03.09.2015 Buenos Aires, August 2015
ML: Well, as I was saying, I was looking forward to interviewing you, particularly as the gallery is conducive to talk…
MP: What do you want to talk about? Barro?
ML: I wanted to ask you a few things, seeing as you had two exhibitions on at the same time.
MP: Fine. Fire away!
ML: I don’t know whether you heard comments from artists about the exhibition that ended a few days ago at the Colección Fortabat. Many saw it as a change of paradigm. It was an important moment for all of us who visited to be able to see your retrospective. So above all else I wanted to know how you feel seeing your work in perspective.
MP: Fine. I think that exhibition changed my life in the sense that people in the art world were able to see the work I’ve done over thirty years, and the feedback I’ve received is very gratifying. And the work with Inés Katzenstein was a stroke of luck, not only for everything she brought to it but also because I accepted each and every one of her decisions. It wasn’t in my plans to do a retrospective exhibition almost as the same time as an exhibition of my recent works in a gallery. They overlapped completely by chance. In the Colección Fortabat I’m free to choose the curator and propose Inés if she wants. And as I said, I totally abide by her wishes and preferences.
ML: That’s clear. MP: And it’s what I suffered most early on… because in the mid-90s I was doing many pieces of work with a unique character, not series. Series weren’t of any interest to me. I preferred experimenting with techniques, modest experiments, little formats, pictures that were sellable, but I was always seeking to experiment. I wanted them to be unique. And during the 90s people didn’t think much of that. Galleries or institutions wanted series, the exploration of things that were similar to each other, and I was doing things that were really exceptional in comparison with each other. I experienced it as someone who wanted to entertain, as if they were magic tricks by a bad magician. So a retrospective like this one was a chance for me to show all my tricks and games… Download full dialogue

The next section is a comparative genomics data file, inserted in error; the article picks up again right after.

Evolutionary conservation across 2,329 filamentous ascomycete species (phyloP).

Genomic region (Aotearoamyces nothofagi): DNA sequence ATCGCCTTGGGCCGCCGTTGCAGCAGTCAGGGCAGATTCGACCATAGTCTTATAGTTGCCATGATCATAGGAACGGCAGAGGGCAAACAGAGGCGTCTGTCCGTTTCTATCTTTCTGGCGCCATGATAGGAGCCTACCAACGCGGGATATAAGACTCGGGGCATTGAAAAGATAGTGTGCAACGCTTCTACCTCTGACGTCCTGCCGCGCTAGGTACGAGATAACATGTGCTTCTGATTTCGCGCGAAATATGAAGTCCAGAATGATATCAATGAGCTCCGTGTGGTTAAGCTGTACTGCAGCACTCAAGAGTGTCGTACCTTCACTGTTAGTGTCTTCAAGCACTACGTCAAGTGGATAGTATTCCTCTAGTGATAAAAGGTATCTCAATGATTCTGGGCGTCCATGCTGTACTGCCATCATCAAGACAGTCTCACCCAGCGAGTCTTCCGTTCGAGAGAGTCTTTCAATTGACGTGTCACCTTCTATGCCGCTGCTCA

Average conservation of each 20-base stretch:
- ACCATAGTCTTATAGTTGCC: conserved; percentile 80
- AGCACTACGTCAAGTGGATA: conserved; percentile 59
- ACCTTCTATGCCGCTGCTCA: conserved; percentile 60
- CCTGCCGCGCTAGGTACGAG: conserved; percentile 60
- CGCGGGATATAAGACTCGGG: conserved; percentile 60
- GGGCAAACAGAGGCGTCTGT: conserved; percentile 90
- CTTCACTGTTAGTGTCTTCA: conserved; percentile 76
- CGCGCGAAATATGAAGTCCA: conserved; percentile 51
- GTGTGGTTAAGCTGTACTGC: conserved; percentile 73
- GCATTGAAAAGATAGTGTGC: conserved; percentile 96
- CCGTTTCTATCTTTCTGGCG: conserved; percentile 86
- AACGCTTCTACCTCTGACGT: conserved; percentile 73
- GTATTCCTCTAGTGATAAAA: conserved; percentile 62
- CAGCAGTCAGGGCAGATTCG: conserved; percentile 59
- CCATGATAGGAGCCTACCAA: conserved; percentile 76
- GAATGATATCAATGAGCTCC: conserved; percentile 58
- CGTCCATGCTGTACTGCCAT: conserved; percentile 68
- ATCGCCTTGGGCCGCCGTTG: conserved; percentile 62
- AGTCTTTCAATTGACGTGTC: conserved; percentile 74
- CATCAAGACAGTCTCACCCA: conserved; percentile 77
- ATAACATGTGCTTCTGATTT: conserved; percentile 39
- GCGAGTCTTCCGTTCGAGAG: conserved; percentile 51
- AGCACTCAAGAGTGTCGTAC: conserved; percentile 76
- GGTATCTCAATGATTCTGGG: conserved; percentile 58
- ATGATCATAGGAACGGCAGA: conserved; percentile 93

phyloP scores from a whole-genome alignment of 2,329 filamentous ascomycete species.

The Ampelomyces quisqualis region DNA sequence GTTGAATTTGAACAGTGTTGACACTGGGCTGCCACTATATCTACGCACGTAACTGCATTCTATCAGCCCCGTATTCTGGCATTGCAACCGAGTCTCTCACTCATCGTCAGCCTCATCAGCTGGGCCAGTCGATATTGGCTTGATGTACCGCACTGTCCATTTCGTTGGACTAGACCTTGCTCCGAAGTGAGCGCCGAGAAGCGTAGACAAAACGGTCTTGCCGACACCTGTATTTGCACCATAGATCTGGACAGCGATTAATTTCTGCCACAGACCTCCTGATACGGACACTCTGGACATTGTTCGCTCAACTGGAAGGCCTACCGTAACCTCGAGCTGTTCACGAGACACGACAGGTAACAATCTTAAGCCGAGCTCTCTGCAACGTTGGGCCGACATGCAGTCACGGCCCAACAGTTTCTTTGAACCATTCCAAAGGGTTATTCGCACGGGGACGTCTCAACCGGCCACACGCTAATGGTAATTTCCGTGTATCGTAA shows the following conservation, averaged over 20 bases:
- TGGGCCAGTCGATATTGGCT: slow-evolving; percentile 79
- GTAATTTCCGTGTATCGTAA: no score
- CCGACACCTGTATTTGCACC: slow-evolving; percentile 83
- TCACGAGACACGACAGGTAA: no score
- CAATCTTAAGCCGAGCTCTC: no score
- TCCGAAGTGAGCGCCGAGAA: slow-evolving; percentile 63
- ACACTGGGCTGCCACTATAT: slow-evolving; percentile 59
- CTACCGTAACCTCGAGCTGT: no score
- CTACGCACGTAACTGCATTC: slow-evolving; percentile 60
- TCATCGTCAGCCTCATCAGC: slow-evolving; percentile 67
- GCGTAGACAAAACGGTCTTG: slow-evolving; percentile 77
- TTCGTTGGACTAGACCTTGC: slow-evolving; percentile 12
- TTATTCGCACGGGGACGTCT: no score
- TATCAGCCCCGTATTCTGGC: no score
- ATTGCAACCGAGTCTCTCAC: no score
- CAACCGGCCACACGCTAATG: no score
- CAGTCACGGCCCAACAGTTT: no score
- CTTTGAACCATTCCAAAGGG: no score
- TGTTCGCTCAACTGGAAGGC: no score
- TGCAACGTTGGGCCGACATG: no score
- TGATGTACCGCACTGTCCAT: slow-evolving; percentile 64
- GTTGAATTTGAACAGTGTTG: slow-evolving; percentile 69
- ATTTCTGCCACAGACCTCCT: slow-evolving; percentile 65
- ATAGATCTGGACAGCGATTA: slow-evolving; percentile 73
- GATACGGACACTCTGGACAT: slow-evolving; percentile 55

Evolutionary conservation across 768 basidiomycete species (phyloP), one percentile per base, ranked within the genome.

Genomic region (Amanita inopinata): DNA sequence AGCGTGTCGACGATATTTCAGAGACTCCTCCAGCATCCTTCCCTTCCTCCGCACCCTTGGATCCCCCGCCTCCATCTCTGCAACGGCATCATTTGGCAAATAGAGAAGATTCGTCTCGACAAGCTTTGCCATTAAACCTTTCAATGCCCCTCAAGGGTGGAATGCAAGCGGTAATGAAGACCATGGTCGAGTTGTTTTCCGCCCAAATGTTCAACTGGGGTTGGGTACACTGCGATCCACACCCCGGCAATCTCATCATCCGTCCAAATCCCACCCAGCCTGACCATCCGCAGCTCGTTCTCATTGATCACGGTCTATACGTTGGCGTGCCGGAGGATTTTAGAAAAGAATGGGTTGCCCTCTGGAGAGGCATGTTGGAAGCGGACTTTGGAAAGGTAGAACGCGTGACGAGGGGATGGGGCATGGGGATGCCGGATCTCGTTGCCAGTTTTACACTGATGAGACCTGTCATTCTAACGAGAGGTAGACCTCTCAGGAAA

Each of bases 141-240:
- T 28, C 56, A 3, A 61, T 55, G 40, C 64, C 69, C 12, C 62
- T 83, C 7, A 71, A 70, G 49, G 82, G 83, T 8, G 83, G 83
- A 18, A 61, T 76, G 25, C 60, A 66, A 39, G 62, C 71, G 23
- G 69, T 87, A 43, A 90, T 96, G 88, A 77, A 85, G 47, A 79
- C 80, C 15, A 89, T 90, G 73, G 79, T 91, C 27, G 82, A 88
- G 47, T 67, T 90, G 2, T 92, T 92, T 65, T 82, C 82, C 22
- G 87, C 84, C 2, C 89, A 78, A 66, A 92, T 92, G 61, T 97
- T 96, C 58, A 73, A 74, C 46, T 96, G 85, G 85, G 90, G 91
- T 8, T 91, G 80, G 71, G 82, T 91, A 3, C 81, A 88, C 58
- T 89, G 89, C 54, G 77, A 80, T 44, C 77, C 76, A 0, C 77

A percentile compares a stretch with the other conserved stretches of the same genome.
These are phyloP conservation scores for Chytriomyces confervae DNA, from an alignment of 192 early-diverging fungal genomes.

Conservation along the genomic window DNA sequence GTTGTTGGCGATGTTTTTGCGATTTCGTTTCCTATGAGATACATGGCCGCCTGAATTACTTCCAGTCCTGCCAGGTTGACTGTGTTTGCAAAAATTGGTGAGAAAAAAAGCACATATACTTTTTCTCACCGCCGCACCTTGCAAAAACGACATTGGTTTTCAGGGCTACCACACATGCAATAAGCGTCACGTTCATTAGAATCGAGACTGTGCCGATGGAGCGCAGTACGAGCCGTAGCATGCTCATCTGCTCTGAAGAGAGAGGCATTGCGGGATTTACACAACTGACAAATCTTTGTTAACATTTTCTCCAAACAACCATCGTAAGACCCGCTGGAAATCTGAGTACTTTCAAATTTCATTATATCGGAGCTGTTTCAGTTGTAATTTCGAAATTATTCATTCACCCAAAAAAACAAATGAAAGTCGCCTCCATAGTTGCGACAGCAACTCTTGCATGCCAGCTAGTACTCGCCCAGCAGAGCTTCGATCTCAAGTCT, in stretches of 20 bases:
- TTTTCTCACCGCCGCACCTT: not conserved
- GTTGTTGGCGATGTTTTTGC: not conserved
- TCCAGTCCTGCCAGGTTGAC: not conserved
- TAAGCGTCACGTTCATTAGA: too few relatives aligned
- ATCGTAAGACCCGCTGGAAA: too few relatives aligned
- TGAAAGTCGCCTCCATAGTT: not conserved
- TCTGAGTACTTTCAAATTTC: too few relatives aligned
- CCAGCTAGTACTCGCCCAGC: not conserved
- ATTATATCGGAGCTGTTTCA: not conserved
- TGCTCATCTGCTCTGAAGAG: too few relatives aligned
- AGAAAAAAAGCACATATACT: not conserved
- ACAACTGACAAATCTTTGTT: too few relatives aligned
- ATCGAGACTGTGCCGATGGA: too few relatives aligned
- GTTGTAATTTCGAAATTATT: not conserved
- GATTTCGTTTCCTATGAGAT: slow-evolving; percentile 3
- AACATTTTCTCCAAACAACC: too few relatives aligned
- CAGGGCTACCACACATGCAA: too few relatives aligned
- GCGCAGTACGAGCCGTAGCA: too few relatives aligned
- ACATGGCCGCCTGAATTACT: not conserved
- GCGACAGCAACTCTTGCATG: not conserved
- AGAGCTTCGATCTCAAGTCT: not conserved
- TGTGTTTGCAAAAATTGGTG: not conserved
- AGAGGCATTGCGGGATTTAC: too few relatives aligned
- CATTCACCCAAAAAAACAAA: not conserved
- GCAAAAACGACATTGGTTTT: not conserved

26.04.2017 Upcoming exhibition by Amalia Ulman . Opening 20.05.2017
22.04.2017 In "El presente está encantador" (The enchanting now), Bianchi draws energy from that collection to transform it into a great work of his own that also includes pieces by Alberto Heredia, Enio Iommi, Aldo Paparella, Ruben Santantonín, Emilio Renart, to name a few.Through August 6
21.04.2017 Pop Up is the first event organized by Barro in New York and that will feature painting, sculpture, actions, live music, and texts.
19.04.2017 Published by the Library Council of The Museum of Modern Art, The Valise, is a collective artists’ project, unites seven South American artists—Johanna Calle, Mateo López and Nicolás Paris, Maria Laet, Rosângela Rennó, Matías Duville, and Christian Vinck Henriquez—with the Argentine writer César Aira. Through June 4
11.04.2017 Guided Tour at Nani's Lamarque Show, La Evaporación del Encanto.
11.03.2017 La evaporación del encanto by Nani Lamarque. Untill 22.04.17
10.03.2017 Projection, 2012. Charcoal on paper, 1870 x 3510 x 64 mm. Matias Duville is part of the collection of the TATE, London, UK since 2017.
24.02.2017 Under de Si is an installation, performance and theater project where Luis Garay and Diego Bianchi dismantle the idea of “real” to surrender to impure fiction. Dozens of performers resist, adapt and over-adapt to an unstable system. (24, 25_02, 20:30 hrs).
23.02.2017 Ivory press, Madrid, we will be hosting a panel discussion about artists’ books with the participation of May Castleberry (editor of contemporary editions, MoMA), Elena Ochoa Foster and the artists Maria Laet, Matias Duville, Nicolás Paris and Marc Quinn. Include a presentation of The Valise Project, published by MoMA’s Library Council.
22.02.2017 Diego Bianchi and Marcelo Pombo take part in ARGENTINA PLATAFORMA ARCO, Curated by Inés Katzenstein. (P7, G12).